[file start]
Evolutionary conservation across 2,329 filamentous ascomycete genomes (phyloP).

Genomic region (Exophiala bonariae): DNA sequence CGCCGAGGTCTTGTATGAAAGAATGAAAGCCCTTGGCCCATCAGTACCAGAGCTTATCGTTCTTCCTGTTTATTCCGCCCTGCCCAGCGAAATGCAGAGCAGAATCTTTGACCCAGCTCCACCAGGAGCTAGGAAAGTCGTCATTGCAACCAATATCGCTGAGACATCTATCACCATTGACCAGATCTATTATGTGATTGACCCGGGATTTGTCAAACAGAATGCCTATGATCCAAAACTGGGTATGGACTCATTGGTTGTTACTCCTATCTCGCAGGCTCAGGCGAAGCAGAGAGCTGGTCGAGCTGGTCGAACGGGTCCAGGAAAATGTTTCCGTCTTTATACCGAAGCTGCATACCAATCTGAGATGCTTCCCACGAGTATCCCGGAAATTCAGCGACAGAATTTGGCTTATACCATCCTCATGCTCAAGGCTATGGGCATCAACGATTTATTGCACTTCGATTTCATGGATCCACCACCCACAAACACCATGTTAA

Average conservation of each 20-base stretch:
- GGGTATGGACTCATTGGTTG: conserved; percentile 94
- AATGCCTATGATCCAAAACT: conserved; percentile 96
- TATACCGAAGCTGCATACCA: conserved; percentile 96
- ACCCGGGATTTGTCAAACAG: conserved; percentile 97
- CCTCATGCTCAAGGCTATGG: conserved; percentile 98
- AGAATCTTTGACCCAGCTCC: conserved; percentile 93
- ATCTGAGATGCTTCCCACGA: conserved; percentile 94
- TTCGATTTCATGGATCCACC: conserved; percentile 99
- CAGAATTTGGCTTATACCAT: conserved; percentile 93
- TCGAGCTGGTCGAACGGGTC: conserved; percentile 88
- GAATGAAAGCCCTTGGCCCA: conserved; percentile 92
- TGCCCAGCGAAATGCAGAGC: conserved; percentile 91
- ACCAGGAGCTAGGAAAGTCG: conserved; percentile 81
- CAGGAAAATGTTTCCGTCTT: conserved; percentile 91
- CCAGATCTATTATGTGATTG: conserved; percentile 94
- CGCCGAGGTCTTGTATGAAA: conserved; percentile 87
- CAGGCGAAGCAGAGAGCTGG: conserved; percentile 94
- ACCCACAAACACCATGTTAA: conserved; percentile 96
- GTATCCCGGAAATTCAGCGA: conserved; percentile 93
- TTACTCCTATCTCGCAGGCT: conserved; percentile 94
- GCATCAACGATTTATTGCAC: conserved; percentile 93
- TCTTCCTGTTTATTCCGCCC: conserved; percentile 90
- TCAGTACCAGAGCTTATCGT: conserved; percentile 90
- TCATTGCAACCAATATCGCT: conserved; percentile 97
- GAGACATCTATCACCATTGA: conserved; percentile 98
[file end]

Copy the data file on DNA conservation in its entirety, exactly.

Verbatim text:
Evolutionary conservation across 2,329 filamentous ascomycete genomes (phyloP).

Genomic region (Exophiala bonariae): DNA sequence CGCCGAGGTCTTGTATGAAAGAATGAAAGCCCTTGGCCCATCAGTACCAGAGCTTATCGTTCTTCCTGTTTATTCCGCCCTGCCCAGCGAAATGCAGAGCAGAATCTTTGACCCAGCTCCACCAGGAGCTAGGAAAGTCGTCATTGCAACCAATATCGCTGAGACATCTATCACCATTGACCAGATCTATTATGTGATTGACCCGGGATTTGTCAAACAGAATGCCTATGATCCAAAACTGGGTATGGACTCATTGGTTGTTACTCCTATCTCGCAGGCTCAGGCGAAGCAGAGAGCTGGTCGAGCTGGTCGAACGGGTCCAGGAAAATGTTTCCGTCTTTATACCGAAGCTGCATACCAATCTGAGATGCTTCCCACGAGTATCCCGGAAATTCAGCGACAGAATTTGGCTTATACCATCCTCATGCTCAAGGCTATGGGCATCAACGATTTATTGCACTTCGATTTCATGGATCCACCACCCACAAACACCATGTTAA

Average conservation of each 20-base stretch:
- GGGTATGGACTCATTGGTTG: conserved; percentile 94
- AATGCCTATGATCCAAAACT: conserved; percentile 96
- TATACCGAAGCTGCATACCA: conserved; percentile 96
- ACCCGGGATTTGTCAAACAG: conserved; percentile 97
- CCTCATGCTCAAGGCTATGG: conserved; percentile 98
- AGAATCTTTGACCCAGCTCC: conserved; percentile 93
- ATCTGAGATGCTTCCCACGA: conserved; percentile 94
- TTCGATTTCATGGATCCACC: conserved; percentile 99
- CAGAATTTGGCTTATACCAT: conserved; percentile 93
- TCGAGCTGGTCGAACGGGTC: conserved; percentile 88
- GAATGAAAGCCCTTGGCCCA: conserved; percentile 92
- TGCCCAGCGAAATGCAGAGC: conserved; percentile 91
- ACCAGGAGCTAGGAAAGTCG: conserved; percentile 81
- CAGGAAAATGTTTCCGTCTT: conserved; percentile 91
- CCAGATCTATTATGTGATTG: conserved; percentile 94
- CGCCGAGGTCTTGTATGAAA: conserved; percentile 87
- CAGGCGAAGCAGAGAGCTGG: conserved; percentile 94
- ACCCACAAACACCATGTTAA: conserved; percentile 96
- GTATCCCGGAAATTCAGCGA: conserved; percentile 93
- TTACTCCTATCTCGCAGGCT: conserved; percentile 94
- GCATCAACGATTTATTGCAC: conserved; percentile 93
- TCTTCCTGTTTATTCCGCCC: conserved; percentile 90
- TCAGTACCAGAGCTTATCGT: conserved; percentile 90
- TCATTGCAACCAATATCGCT: conserved; percentile 97
- GAGACATCTATCACCATTGA: conserved; percentile 98